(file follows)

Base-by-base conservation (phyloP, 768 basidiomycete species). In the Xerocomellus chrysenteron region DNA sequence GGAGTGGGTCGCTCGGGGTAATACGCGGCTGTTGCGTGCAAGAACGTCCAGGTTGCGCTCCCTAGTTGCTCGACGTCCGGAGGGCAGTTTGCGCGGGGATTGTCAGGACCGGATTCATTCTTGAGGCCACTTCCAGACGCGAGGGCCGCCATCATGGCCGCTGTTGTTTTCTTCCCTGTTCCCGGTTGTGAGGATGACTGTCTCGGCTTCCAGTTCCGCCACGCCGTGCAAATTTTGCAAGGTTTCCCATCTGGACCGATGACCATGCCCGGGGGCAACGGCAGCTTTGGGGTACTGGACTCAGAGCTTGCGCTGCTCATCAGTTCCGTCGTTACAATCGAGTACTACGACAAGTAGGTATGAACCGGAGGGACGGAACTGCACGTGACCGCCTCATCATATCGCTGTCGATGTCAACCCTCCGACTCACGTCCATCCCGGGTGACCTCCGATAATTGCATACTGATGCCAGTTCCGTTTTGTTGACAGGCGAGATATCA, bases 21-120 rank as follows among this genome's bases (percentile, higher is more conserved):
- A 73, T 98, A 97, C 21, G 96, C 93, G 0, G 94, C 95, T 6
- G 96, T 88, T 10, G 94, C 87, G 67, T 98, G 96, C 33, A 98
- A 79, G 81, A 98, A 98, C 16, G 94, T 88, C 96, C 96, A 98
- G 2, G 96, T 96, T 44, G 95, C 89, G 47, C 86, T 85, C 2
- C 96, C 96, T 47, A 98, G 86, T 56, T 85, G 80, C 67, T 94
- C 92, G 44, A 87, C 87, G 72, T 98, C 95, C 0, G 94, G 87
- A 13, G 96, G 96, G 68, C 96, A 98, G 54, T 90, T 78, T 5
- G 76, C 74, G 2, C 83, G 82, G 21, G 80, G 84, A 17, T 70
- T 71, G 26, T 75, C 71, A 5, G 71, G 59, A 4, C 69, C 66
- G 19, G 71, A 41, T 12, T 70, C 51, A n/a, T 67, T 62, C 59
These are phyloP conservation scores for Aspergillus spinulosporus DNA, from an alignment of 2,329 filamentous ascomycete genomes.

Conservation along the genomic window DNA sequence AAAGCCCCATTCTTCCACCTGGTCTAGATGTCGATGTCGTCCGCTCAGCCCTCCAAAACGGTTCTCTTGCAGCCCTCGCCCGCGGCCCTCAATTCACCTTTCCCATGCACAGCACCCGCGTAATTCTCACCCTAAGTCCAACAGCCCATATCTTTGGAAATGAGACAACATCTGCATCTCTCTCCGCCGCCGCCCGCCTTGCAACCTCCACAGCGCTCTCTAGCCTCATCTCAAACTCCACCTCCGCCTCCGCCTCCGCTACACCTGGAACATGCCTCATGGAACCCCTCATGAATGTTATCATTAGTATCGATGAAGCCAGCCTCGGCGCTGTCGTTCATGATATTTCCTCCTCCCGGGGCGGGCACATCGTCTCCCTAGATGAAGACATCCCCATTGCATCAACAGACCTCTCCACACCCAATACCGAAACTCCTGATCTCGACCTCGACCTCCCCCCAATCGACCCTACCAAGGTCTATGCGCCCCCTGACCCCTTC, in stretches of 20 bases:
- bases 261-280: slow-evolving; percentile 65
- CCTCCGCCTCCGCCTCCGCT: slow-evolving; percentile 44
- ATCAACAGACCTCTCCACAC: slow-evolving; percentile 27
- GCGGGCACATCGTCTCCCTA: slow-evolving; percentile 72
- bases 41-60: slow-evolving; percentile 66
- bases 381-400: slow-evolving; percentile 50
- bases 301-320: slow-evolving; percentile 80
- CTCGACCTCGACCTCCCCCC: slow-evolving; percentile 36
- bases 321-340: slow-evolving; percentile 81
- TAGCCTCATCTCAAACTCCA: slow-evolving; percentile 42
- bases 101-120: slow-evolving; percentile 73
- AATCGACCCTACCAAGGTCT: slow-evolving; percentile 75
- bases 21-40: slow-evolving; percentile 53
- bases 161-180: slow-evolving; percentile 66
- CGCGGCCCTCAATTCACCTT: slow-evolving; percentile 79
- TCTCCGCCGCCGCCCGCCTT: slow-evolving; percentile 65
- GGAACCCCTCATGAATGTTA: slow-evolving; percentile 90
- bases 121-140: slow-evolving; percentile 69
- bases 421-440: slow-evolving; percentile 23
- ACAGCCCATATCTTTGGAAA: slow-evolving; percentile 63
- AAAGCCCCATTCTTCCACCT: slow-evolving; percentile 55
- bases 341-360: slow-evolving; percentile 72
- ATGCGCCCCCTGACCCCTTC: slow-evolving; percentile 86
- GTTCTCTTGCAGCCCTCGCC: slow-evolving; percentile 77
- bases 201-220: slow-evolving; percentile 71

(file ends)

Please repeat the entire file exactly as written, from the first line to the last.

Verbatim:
Base-by-base conservation (phyloP, 768 basidiomycete species). In the Xerocomellus chrysenteron region DNA sequence GGAGTGGGTCGCTCGGGGTAATACGCGGCTGTTGCGTGCAAGAACGTCCAGGTTGCGCTCCCTAGTTGCTCGACGTCCGGAGGGCAGTTTGCGCGGGGATTGTCAGGACCGGATTCATTCTTGAGGCCACTTCCAGACGCGAGGGCCGCCATCATGGCCGCTGTTGTTTTCTTCCCTGTTCCCGGTTGTGAGGATGACTGTCTCGGCTTCCAGTTCCGCCACGCCGTGCAAATTTTGCAAGGTTTCCCATCTGGACCGATGACCATGCCCGGGGGCAACGGCAGCTTTGGGGTACTGGACTCAGAGCTTGCGCTGCTCATCAGTTCCGTCGTTACAATCGAGTACTACGACAAGTAGGTATGAACCGGAGGGACGGAACTGCACGTGACCGCCTCATCATATCGCTGTCGATGTCAACCCTCCGACTCACGTCCATCCCGGGTGACCTCCGATAATTGCATACTGATGCCAGTTCCGTTTTGTTGACAGGCGAGATATCA, bases 21-120 rank as follows among this genome's bases (percentile, higher is more conserved):
- A 73, T 98, A 97, C 21, G 96, C 93, G 0, G 94, C 95, T 6
- G 96, T 88, T 10, G 94, C 87, G 67, T 98, G 96, C 33, A 98
- A 79, G 81, A 98, A 98, C 16, G 94, T 88, C 96, C 96, A 98
- G 2, G 96, T 96, T 44, G 95, C 89, G 47, C 86, T 85, C 2
- C 96, C 96, T 47, A 98, G 86, T 56, T 85, G 80, C 67, T 94
- C 92, G 44, A 87, C 87, G 72, T 98, C 95, C 0, G 94, G 87
- A 13, G 96, G 96, G 68, C 96, A 98, G 54, T 90, T 78, T 5
- G 76, C 74, G 2, C 83, G 82, G 21, G 80, G 84, A 17, T 70
- T 71, G 26, T 75, C 71, A 5, G 71, G 59, A 4, C 69, C 66
- G 19, G 71, A 41, T 12, T 70, C 51, A n/a, T 67, T 62, C 59
These are phyloP conservation scores for Aspergillus spinulosporus DNA, from an alignment of 2,329 filamentous ascomycete genomes.

Conservation along the genomic window DNA sequence AAAGCCCCATTCTTCCACCTGGTCTAGATGTCGATGTCGTCCGCTCAGCCCTCCAAAACGGTTCTCTTGCAGCCCTCGCCCGCGGCCCTCAATTCACCTTTCCCATGCACAGCACCCGCGTAATTCTCACCCTAAGTCCAACAGCCCATATCTTTGGAAATGAGACAACATCTGCATCTCTCTCCGCCGCCGCCCGCCTTGCAACCTCCACAGCGCTCTCTAGCCTCATCTCAAACTCCACCTCCGCCTCCGCCTCCGCTACACCTGGAACATGCCTCATGGAACCCCTCATGAATGTTATCATTAGTATCGATGAAGCCAGCCTCGGCGCTGTCGTTCATGATATTTCCTCCTCCCGGGGCGGGCACATCGTCTCCCTAGATGAAGACATCCCCATTGCATCAACAGACCTCTCCACACCCAATACCGAAACTCCTGATCTCGACCTCGACCTCCCCCCAATCGACCCTACCAAGGTCTATGCGCCCCCTGACCCCTTC, in stretches of 20 bases:
- bases 261-280: slow-evolving; percentile 65
- CCTCCGCCTCCGCCTCCGCT: slow-evolving; percentile 44
- ATCAACAGACCTCTCCACAC: slow-evolving; percentile 27
- GCGGGCACATCGTCTCCCTA: slow-evolving; percentile 72
- bases 41-60: slow-evolving; percentile 66
- bases 381-400: slow-evolving; percentile 50
- bases 301-320: slow-evolving; percentile 80
- CTCGACCTCGACCTCCCCCC: slow-evolving; percentile 36
- bases 321-340: slow-evolving; percentile 81
- TAGCCTCATCTCAAACTCCA: slow-evolving; percentile 42
- bases 101-120: slow-evolving; percentile 73
- AATCGACCCTACCAAGGTCT: slow-evolving; percentile 75
- bases 21-40: slow-evolving; percentile 53
- bases 161-180: slow-evolving; percentile 66
- CGCGGCCCTCAATTCACCTT: slow-evolving; percentile 79
- TCTCCGCCGCCGCCCGCCTT: slow-evolving; percentile 65
- GGAACCCCTCATGAATGTTA: slow-evolving; percentile 90
- bases 121-140: slow-evolving; percentile 69
- bases 421-440: slow-evolving; percentile 23
- ACAGCCCATATCTTTGGAAA: slow-evolving; percentile 63
- AAAGCCCCATTCTTCCACCT: slow-evolving; percentile 55
- bases 341-360: slow-evolving; percentile 72
- ATGCGCCCCCTGACCCCTTC: slow-evolving; percentile 86
- GTTCTCTTGCAGCCCTCGCC: slow-evolving; percentile 77
- bases 201-220: slow-evolving; percentile 71